MILAN — Pierpaolo Piccioli aims to elevate the eyewear category to the rank of couture positioning in line with the standing of the Valentino brand.
To that end, Valentino has teamed up with Akoni and is launching its first three new models in July.
“I am really happy to start this new partnership with the Akoni group because they will allow me to create the type of eyewear that can transmit the excellence of their know-how in a more ‘couture’ environment”, declared the creative director of Valentino.
“One of the most intriguing challenges I can face as a designer is to think of something as ‘universal’ as a pair of sunglasses and make it extraordinary and that’s not only possible when you can count on fine craftsmen and people who understand how important details are and whose knowledge is always pushed far by curiosity and the need for improvement,” explained Piccioli.
As announced in December, the Rome-based house signed a new 10-year license with the Swiss-based eyewear group for the design, manufacture and global distribution of Valentino eyewear collections.
The models are named after the numbers of the three-storey Valentino headquarters: VIII — since eight is the number of the building on Place Vendôme in Paris; XVI because 16 is the street number of the Milan offices in Via Turati, and XXII because 22 is the address of Piazza Mignanelli in Rome.
The glasses are entirely produced in Japan.
“This first collection aims to reinterpret three classic models with an exquisite and contemporary approach because we wanted to show what “couture eyewear” can be and how fundamental the freedom of experimentation in all aspects of our brand is” , said Piccioli.
The luxury capsule, identified by Valentino’s iconic studs or V-logo, will be available in 10 colorways. The second launch will feature six additional styles and will be unveiled in October.
The distribution will be more exclusive compared to the past. The collection will be available from July in around 100 directly operated Valentino boutiques, more than 25 doors, on Valentino.com and through exclusive eyewear retailers worldwide.
In October, it will be rolled out to 80 gates.
The collection will be available in the United States; Europe (United Kingdom, Italy, France and Greece); Middle East; Greater China (only in stores managed directly by Valentino); Brazil; South East Asia; Korea and Japan.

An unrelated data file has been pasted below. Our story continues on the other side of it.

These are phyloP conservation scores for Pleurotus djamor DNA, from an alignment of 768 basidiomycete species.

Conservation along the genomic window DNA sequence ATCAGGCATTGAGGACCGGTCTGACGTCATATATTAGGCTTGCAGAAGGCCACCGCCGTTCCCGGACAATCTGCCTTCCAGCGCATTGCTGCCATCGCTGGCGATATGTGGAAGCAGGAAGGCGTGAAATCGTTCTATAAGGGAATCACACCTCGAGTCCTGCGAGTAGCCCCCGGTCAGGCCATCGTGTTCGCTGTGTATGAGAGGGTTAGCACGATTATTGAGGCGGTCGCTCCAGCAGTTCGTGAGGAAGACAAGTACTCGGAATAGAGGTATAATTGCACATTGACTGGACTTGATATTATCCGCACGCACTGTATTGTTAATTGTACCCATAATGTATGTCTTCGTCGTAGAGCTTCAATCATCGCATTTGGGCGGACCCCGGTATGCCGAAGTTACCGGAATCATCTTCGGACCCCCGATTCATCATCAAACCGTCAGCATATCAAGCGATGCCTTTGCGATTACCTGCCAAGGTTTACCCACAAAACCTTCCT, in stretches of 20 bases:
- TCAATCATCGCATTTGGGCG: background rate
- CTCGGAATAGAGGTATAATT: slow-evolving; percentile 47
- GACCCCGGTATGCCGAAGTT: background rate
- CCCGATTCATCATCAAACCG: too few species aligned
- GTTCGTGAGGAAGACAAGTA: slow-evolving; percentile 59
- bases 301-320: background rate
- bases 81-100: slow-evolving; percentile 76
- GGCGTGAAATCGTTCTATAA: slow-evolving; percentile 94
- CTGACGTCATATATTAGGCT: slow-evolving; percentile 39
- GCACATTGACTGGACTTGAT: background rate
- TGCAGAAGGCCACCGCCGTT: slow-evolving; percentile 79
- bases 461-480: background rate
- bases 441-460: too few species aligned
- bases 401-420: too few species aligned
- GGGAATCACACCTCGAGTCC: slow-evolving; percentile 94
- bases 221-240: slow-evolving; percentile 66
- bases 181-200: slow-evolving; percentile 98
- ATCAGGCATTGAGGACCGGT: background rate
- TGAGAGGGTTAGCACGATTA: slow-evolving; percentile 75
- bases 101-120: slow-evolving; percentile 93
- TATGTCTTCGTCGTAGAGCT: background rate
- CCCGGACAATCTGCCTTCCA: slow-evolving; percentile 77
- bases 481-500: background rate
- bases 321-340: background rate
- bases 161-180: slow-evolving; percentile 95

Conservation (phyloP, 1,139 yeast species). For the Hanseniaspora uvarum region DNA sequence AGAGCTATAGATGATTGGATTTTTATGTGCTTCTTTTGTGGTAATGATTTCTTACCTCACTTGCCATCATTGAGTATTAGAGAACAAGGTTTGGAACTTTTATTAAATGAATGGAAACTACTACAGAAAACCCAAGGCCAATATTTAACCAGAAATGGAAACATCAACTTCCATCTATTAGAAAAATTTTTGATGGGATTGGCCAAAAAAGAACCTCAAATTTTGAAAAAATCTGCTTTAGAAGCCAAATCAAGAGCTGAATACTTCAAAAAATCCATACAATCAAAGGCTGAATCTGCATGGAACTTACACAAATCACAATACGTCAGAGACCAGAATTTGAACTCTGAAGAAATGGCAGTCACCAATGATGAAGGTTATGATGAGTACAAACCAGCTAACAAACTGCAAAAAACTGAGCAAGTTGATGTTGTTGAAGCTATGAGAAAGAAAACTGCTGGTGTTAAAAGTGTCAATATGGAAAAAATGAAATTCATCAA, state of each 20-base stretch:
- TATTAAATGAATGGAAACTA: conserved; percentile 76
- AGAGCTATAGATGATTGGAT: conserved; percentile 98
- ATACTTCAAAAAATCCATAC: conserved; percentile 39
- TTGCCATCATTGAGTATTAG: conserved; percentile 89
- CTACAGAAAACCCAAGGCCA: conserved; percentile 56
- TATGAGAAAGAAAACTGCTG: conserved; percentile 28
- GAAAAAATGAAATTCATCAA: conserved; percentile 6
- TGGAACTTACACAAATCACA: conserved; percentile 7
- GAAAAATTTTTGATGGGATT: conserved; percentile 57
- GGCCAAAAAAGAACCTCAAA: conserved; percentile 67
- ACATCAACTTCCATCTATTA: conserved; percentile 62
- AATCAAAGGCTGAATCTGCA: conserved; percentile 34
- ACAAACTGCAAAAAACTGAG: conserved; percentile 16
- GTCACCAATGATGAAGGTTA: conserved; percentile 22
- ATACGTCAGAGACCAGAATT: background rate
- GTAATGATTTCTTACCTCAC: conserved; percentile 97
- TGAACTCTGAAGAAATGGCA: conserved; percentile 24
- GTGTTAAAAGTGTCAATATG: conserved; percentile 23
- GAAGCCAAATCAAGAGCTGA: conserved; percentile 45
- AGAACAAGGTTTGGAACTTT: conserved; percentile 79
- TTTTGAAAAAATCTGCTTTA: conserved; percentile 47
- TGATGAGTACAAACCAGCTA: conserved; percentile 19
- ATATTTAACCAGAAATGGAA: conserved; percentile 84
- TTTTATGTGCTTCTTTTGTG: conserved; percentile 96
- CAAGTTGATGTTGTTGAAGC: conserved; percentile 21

Valentino XXII is a tribute to Piccioli’s personal frames as a modern take on the retro 60s Wellington shape. It comes in solid black, brown tortoiseshell and mid-honey tortoiseshell. The style features an 8mm thick sculpted faceplate that maximizes its volume. Recognizable Valentino 3D studs are placed on the front, temples, temple tips, five-barrel hinges and custom metal core.
Valentino XVI is an ’80s-inspired oversized aviator shape with retro curved and multi-colored gradient sun lenses, embellished with 3D studs on the full Japanese titanium bridge, brow bar, temples and temple tips.
Valentino VIII is a feminine cat-eye shape combining titanium and acetate. The retro 50s vibe is tempered with a more modern and timeless twist. 3D rockstuds appear here on the top and front of the bridge, progressive twist temples, extruded stud temple ends, and custom hinges. The style is available in color combinations including black, tan, and crystal burgundy.
Akoni unveiled a line of eyewear for Balmain last year. Since 2017, the Luxottica group was Valentino’s previous eyewear licensee.
Valentino CEO Jacopo Venturini has repositioned the brand, further elevating its couture status and bringing the company back to black and 2019 sales levels last year, phasing out the Valentino Red line, streamlining its wholesale accounts and reducing markdowns. . Last year, accessories accounted for 66% of revenue and Venturini said the company worked on brand pillars, such as the nail, and improved bag positioning. Sales in 2021 amounted to 1.23 billion euros, up 39.6% compared to the previous year.